15. H.264 I-Frame Encoder • The best prediction mode(s) are chosen utilizing the R-D optimization which is described as: J (s ,c,MODE | QP) = D(s , c,MODE | QP) + MODE * R(s,c ,MODE | QP) • Distortion D(s,c,MODE|QP) is measured as SSD between the original block s and the reconstructed block c, and QP is the quantization parameter, MODE is the prediction mode. R(s,c,MODE|QP) is the number of bits coding the block. • The modes(s) with the minimum J(s,c,MODE|QP) are chosen as the prediction mode(s) of the macroblock.

  16. Proposal • The main idea of this project is to employ SSIM in the rate-distortion optimizations of H.264 I-frame encoder to choose the best prediction mode(s). • The required modifications will be done on the JVT reference software JM92 program. • Results in terms of total number of bits of the compressed image, SSIM of the whole reconstructed image for H.264-JM92 software and the new method will be compared.

  17. Proposal Method • The quality of the reconstructed picture is higher when its SSIM index is greater while the SSD performs the other way. Therefore the distortion in this method is measured as: D (s, c, MODE|QP)== 1−SSIM(s, c) s and c are the original and reconstructed image block resp. The new-Rate Distortion can now be written as : J (s , c,MODE|QP) = 1 - SSIM(s , c) + MODE * R( s, c,MODE |QP) • The algorithm uses SSIM index instead of SSD as the distortion measure in RDCost_for_4x4IntraBlock, RDCost_for_8x8IntraBlock and RDCost_for_macroblocks of H.264-JM92 software.

  18. Test Sequences Coastguard Akiyo Bridge-close Car phone Claire Container Grandma Miss-America

  19. Simulation Results [TABLE 1]Results of comparison between H.264 JM92 and H.264 JM92-SSIM method for QP=30

  20. Simulation Results [TABLE 2]Results of comparison between H.264 JM92 and H.264 JM92-SSIM method for QP=20

  21. Simulation Results [TABLE 3] Results of comparison between H.264 JM92 and H.264 JM92-SSIM method for QP=10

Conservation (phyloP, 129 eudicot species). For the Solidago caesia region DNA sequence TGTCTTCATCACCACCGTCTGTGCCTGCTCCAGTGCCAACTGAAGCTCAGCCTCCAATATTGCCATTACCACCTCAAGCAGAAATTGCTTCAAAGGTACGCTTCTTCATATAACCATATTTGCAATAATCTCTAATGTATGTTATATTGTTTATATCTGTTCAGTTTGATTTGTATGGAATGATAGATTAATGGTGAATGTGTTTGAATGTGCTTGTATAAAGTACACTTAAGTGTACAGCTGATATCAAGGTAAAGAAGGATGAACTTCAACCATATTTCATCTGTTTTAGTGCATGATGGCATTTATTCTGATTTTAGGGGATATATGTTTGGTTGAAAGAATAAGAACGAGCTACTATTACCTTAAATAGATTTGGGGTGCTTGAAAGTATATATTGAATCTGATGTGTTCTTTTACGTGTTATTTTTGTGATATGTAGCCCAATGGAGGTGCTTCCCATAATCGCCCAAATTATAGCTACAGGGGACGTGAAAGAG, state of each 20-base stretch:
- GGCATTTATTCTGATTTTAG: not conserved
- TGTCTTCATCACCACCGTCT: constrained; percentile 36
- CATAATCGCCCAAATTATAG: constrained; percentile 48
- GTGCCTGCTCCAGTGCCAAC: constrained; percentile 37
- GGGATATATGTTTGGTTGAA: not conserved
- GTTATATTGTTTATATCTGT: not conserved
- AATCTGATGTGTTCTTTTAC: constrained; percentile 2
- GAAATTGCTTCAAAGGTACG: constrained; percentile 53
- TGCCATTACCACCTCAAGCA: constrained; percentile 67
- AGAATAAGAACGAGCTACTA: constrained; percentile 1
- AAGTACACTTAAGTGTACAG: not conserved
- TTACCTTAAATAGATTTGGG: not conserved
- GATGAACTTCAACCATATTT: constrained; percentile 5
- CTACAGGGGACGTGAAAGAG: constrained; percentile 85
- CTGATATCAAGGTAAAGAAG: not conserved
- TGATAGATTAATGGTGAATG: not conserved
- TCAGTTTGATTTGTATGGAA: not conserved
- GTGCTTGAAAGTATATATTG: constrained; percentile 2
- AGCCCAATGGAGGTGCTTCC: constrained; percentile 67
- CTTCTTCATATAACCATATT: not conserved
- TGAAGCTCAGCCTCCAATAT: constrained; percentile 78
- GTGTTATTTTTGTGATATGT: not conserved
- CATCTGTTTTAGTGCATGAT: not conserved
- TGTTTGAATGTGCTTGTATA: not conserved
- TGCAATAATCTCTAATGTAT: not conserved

22. Simulation Results Encoded by H.264 encoder with QP=30 Coastguard(Original ) Encoded by H.264 SSIM encoder with QP=30 MSSIM = 0.90197 MSSIM = 0.89390 Fig 7. The reconstructed image produced by the two methods respectively for Coastguard

  23. Simulation Results Encoded by H.264 encoder with QP=30 Encoded by H.264 SSIM encoder with QP=30 Akiyo(Original ) MSSIM = 0.96416 MSSIM = 0.96067 Fig 8. The reconstructed image produced by the two methods respectively for Akiyo

  24. Simulation Results Encoded by H.264 encoder with QP=30 Encoded by H.264 SSIM encoder with QP=30 Suzie(Original ) MSSIM = 0.93649 MSSIM = 0.93370 Fig 9. The reconstructed image produced by the two methods respectively for Suzie

  25. Conclusions Simulations show that the proposed method can reduce approximately 2~9% bit rate while maintaining almost the same perceptual quality and costing almost the same encoding time for QP=30, 4 ~20% bit rate reduction for QP=20, 18~35% bit rate reduction for QP=10.

  26. References • [1] Zhi-Yi Mai, Chun-Ling Yang, Lai-Man Po, and Sheng-Li Xie “A New-Rate Distortion Optimization using Structural Information in H.264 I-Frame Encoder” ACIVS 2005, LNCS 3708, pp. 435–441, 2005. • [2] Z. Wang and A. C. Bovik,“Mean squared error: love it or leave it? - A new look at signal fidelity measures,” IEEE Signal Processing Magazine, vol. 26, no. 1, pp. 98-117, Jan. 2009. • [3] JM Software website: • [4] Z. Wang, et al., “Image quality assessment: From error visibility to structural similarity,” IEEE Trans. Image Processing, vol. 13, no. 4, pp. 600–612, Apr. 2004 [Online] Available: • [5] S.K. Kwon, A. Tamhankar and K.R. Rao “Overview of H.264 / MPEG-4 Part 10” J. VCIR, Vol. 17, pp. 186-216, April 2006, Special Issue on "Emerging H.264/AVC Video Coding Standard," • [6] T. Wiegand and B. Girod, “Lagrange multiplier selection in hybrid video coder control,” in IEEE Int. Conf. on Image Processing, vol.3, pp. 542–545, 2001

  27. REFERENCES • [7] T. Wiegand , G. J Sullivan., G .Bjontegaard., and A Luthra., “Overview of the H.264/AVC Video coding Standard,” IEEE Trans. on CAS for Video Technology, no.7, Vol. 13, pp.560-576, July 2003. • [8] Z. Wang, A. C. Bovik and L. Lu, “Why is image quality assessment so difficult?” IEEE International Conference on Acoustics, Speech, & Signal Processing, May 2002. • [9] Z. Wang, L. Lu and A. C. Bovik “ Video quality assessment using structural distortion measurement” IEEE transactions on image processing ,vol.13, no 4, April 2004 • [10] G. J. Sullivan and T. Wiegand., “Rate-distortion dptimization for video compression”, IEEE Signal Processing Magazine, vol. 15, no. 6, pp. 74-90, Nov. 1999 • [11]The SSIM Index for Image Quality Assessment • [12] Z. Wang, and A. C. Bovik, “A universal image quality index,” IEEE Signal Processing Letters, vol. 9, no. 3, pp. 81-84, March 2002.